Susceptibility to antibiotics of aerobic bacteria isolated from community acquired secondary peritonitis in children: therapeutic guidelines might not always fit with and everyday experience.

Susceptibility to antibiotics of aerobic bacteria isolated from community acquired secondary peritonitis in children: therapeutic guidelines might not always fit with and everyday experience.

J Chemother. 2013;25(4):213-6

Authors: Castagnola E, Bandettini R, Ginocchio F, Perotti M, Masa DL, Ciucci A, Loy A, Caviglia I, Haupt R, Guida E, Pini Prato A, Mattioli G, Buffa P

Abstract
Appendicitis is a frequent clinical condition in normal children that may be complicated by community-acquired secondary peritonitis (CASP). We evaluated the potential efficacy of different drugs for initial treatment of this condition, as recommended by recent Consensus Conference and Guidelines for paediatric patients. Susceptibility to ampicillin-sulbactam, ertapenem, gentamycin, piperacillin, piperacillin-tazobactam, vancomycin, and teicoplanin was evaluated according to EUCST 2012 recommendations in aerobic bacteria isolated from peritoneal fluid in CASP diagnosed from 2005 to 2011 at 'Istituto Giannina Gaslini', Genoa, Italy. A total of 114 strains were analysed: 83 E. coli, 15 P. aeruginosa, 6 Enterococci, and 10 other Gram-negatives. Resistance to ampicillin-sulbactam was detected in 37% of strains, while ertapenem showed a potential resistance of 13% (all P. aeruginosa strains). However, the combination of these drugs with gentamicin would have been increased the efficacy of the treatment to 99 and 100%, respectively. Resistance to piperacillin-tazobactam was 3%, while no strain was resistant to meropenem. Our data suggest that monotherapy with ampicillin-sulbactam or ertapenem for community-acquired secondary peritonitis would present a non-negligible rate of failure, but the addition of gentamycin to these drugs could reset to zero this risk. On the contrary, monotherapy with piperacillin-tazobactam or meropenem is highly effective.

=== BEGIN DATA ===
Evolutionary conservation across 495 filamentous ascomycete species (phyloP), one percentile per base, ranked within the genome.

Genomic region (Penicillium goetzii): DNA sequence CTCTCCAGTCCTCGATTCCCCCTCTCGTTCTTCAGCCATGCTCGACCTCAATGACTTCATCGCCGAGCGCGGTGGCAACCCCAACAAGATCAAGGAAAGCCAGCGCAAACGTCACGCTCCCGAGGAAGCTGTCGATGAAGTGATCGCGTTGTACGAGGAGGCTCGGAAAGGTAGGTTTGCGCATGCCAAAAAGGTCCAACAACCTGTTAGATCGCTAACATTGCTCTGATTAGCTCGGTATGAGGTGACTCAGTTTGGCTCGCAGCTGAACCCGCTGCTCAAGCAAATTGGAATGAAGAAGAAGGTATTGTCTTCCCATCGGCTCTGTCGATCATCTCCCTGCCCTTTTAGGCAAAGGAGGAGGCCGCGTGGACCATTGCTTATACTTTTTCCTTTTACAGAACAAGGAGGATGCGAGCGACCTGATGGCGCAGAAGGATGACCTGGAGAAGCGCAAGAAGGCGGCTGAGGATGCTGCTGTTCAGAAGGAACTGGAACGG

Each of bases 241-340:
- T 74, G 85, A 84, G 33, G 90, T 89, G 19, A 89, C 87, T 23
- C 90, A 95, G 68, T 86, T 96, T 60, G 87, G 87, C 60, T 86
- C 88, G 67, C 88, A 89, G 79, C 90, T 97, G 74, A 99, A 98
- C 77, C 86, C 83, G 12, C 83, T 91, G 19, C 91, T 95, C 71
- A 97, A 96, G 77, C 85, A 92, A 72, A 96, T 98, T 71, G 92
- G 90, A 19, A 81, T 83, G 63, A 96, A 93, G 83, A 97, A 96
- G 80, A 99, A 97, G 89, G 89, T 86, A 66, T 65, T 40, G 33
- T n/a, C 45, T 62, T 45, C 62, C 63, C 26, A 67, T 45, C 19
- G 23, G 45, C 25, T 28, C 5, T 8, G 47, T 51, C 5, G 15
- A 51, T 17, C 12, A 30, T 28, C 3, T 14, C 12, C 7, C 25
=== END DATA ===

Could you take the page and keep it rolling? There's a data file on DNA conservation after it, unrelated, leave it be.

PMID: 23906074 [PubMed - in process]

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